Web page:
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Writing a Research Proposal

This guide contains information and guidance on how to write a research proposal.

Structure of a Research Proposal

Your research proposal should flow similarly to a research paper.  This is the general order of how content should be structured in a research proposal (McCombes, 2019):

  • Cover Page: Contains your project title, your name, your supervisor's name, program/department, institution or affiliation, and date.
  • Table of Contents: Outlines the contents of your entire proposal with respective page numbers.
  • Introduction: Contains background and context, a problem statement, research questions, and the rationale behind the study.
  • Literature review: Contains key concepts and theories that serve as the framework for your study as well as any gaps in research.
  • Research design and methods: Contains research objectives, method, and potential limitations
  • Implications: Explains how the study can be applied to the existing field of knowledge on the topic.
  • Reference list: A list of references used to write the proposal.
  • Research schedule: A timeline of research phases and how they will achieve the objective and meet deadlines.

In compliance with APA style, you can use these sections as headings for your document as well.  Using section headings makes information more organized for the reader and allows them to follow the author's thoughts more clearly.

Writing Style

Besides the contents of your proposal, you also need to pay attention to your writing style.  It is going to be different from other papers or documents you may have had to write in the past.  According to Academic Writer (n.d.), the following are some of the main elements of writing style.  These are important to making your proposal sound respectful and professional.



Instead of using common language, which is the type of language we use in normal conversations, you want to use the "language of research" or the "language of science."  This means that if a term has two meanings, you should only use the term for the meaning that is the most relevant to your research.  For example, if a chemist uses the word "element" in a proposal, they use it only in the context of its scientific definition.  This prevents the reader from getting confused throughout the document.  Avoid creating new terms in your proposal and be sure to clearly define unfamiliar words at the beginning of the proposal  (Locke et al., 2007).  Lastly, you also want to avoid using first person in your proposal ("I will...") as it does not demonstrate professionalism in writing.



The tone of your writing should be professional and serious.  In other words, use "academic voice" in your proposal writing.  Academic voice is meant to convey your thoughts and distinguish them from other authors (Robbins, 2016).  It is comprised of three elements ("What are the three elements," n.d.):

  • Making declarative statements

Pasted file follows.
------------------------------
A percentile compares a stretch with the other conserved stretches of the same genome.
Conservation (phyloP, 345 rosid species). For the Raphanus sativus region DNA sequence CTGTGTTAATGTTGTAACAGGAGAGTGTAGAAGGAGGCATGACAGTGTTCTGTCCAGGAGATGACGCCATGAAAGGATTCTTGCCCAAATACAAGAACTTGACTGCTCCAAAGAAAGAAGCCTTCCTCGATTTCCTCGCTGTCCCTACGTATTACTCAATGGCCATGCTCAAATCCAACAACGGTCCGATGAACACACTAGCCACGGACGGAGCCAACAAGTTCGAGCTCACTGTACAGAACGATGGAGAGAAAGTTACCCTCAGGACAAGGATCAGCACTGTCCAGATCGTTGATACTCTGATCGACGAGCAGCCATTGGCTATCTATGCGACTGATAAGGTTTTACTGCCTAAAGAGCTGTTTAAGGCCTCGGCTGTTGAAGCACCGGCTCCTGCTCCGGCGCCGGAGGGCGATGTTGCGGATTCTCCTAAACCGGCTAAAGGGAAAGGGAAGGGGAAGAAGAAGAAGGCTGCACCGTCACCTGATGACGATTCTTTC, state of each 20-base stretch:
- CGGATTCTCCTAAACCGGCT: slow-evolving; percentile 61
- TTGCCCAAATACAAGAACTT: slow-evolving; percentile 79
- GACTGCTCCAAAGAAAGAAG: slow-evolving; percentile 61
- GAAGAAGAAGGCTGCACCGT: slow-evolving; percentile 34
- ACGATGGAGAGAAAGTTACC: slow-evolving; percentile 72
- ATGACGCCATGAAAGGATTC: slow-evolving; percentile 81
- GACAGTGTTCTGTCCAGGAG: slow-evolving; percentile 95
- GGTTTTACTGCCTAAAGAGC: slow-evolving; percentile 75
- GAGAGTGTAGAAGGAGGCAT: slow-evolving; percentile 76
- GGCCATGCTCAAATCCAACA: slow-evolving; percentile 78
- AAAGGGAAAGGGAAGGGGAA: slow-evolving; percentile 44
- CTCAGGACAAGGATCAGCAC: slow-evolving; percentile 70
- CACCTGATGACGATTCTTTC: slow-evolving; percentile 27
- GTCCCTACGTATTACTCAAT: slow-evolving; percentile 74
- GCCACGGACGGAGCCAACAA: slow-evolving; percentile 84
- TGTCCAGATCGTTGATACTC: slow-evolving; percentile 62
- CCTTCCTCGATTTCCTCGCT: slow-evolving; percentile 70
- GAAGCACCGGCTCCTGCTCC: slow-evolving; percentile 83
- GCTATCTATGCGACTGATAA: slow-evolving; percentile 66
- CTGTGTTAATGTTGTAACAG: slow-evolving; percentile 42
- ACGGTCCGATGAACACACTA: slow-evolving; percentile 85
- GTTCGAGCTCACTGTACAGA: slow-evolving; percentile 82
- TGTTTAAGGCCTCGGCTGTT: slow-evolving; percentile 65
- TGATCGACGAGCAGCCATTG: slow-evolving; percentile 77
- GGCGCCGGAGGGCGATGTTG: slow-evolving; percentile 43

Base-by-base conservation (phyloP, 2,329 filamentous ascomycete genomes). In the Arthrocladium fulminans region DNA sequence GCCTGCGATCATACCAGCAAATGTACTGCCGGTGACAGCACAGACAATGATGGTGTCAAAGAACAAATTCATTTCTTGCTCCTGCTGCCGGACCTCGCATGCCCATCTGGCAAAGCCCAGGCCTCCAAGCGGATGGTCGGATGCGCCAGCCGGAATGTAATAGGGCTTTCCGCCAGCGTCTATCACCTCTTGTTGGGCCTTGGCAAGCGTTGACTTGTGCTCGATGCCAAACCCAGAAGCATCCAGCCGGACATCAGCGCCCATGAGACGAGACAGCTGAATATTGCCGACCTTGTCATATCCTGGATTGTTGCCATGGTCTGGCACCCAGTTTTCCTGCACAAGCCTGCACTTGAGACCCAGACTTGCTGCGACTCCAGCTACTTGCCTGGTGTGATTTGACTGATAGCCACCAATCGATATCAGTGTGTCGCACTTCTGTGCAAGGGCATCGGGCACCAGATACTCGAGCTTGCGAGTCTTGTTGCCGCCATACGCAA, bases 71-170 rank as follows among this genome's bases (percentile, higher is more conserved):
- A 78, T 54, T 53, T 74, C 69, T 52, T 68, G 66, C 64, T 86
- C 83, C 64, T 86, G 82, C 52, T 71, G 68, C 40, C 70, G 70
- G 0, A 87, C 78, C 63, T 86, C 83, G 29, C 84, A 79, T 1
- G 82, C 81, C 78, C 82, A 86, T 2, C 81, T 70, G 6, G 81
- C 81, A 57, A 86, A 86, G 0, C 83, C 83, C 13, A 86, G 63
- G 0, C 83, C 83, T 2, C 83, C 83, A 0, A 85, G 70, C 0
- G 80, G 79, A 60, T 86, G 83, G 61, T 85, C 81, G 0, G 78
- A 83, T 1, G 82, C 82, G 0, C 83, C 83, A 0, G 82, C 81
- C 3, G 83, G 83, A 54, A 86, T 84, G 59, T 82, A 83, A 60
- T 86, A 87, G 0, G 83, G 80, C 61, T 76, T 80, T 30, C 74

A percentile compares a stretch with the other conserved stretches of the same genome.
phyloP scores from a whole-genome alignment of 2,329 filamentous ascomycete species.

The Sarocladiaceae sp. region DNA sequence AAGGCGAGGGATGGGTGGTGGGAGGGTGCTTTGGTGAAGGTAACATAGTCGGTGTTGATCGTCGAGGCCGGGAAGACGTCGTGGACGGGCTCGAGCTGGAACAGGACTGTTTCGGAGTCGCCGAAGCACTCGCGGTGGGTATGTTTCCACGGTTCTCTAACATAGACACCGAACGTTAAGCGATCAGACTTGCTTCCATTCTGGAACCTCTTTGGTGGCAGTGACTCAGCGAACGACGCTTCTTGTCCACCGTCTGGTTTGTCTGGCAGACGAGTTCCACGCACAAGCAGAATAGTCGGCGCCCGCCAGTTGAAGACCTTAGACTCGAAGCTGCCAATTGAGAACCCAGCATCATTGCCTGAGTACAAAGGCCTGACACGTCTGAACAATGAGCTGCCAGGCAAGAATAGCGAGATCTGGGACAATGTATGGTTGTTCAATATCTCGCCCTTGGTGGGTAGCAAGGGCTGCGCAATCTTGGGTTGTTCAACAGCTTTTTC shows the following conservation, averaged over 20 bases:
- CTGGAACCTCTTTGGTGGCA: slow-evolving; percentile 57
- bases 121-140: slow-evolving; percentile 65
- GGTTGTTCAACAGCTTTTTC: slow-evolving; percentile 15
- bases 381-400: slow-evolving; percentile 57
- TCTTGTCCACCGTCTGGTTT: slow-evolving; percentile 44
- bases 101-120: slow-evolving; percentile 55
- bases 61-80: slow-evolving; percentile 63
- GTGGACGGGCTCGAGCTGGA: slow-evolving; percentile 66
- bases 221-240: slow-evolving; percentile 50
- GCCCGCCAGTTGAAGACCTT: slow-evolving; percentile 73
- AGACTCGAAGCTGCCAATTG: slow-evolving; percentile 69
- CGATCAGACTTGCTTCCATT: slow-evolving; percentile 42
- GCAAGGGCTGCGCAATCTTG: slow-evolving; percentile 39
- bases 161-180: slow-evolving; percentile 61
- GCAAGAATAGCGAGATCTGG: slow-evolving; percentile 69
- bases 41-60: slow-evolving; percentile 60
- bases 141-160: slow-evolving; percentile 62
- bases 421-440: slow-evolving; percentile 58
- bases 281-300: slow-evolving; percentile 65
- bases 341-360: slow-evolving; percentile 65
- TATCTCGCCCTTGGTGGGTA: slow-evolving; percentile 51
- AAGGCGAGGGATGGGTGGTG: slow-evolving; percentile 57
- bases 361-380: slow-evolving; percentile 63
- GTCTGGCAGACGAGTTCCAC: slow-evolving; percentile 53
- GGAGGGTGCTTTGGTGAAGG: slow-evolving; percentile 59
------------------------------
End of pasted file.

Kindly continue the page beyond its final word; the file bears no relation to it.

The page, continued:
• Avoiding casual language
  • Demonstrating authority

These elements make your academic writing unique from other writers and present your thoughts in a professional manner.



You want to ensure that your writing is precise so that readers have a clear understanding of your project.  Proposals should exclude excessive jargon (technical terms), slang, and abbreviations.  They should also make logical comparisons between ideas to prevent readers from getting confused or lost ("Academic Writer," n.d.).  Here are some general tips for ensuring clarity in your writing:

  • Using a term consistently throughout your paper (it refers to the same meaning throughout the document).
  • Do not use excessive jargon or technical terms, and make sure you define any new terms.
  • Draw comparisons between concepts to avoid ambiguity.  This requires using proper word choice and sentence structure.



  • Do not overuse passive voice
  • Describe things precisely and "to the point."
  • Assign one argument or idea per paragraph.
  • Locate areas in your document to break up text into different paragraphs.
  • Use a variety of sentence lengths.



  • Be mindful of how you use punctuation marks.  This includes commas, dashes, and hyphens.
  • Use transitional words (and, or, therefore, etc.)  to maintain flow.



  • Avoid using creative writing techniques, such as similes, metaphors, figurative language, and poetic devices.
  • Do not use contractions in your proposal (can't, don't, etc.).
  • Use words that reflect your involvement in research in your field.
  • When writing about people, use respectful language.


Verb Tense

  • Use appropriate verb tenses to reflect series of events and timelines in your proposal.


For more in-depth content on writing style in academic writing, you can view quick guides and tutorials about scholarly writing on Academic Writer.  If you are new to using Academic Writer, we also have a database tutorial for new users.  The links to the database and tutorial are below.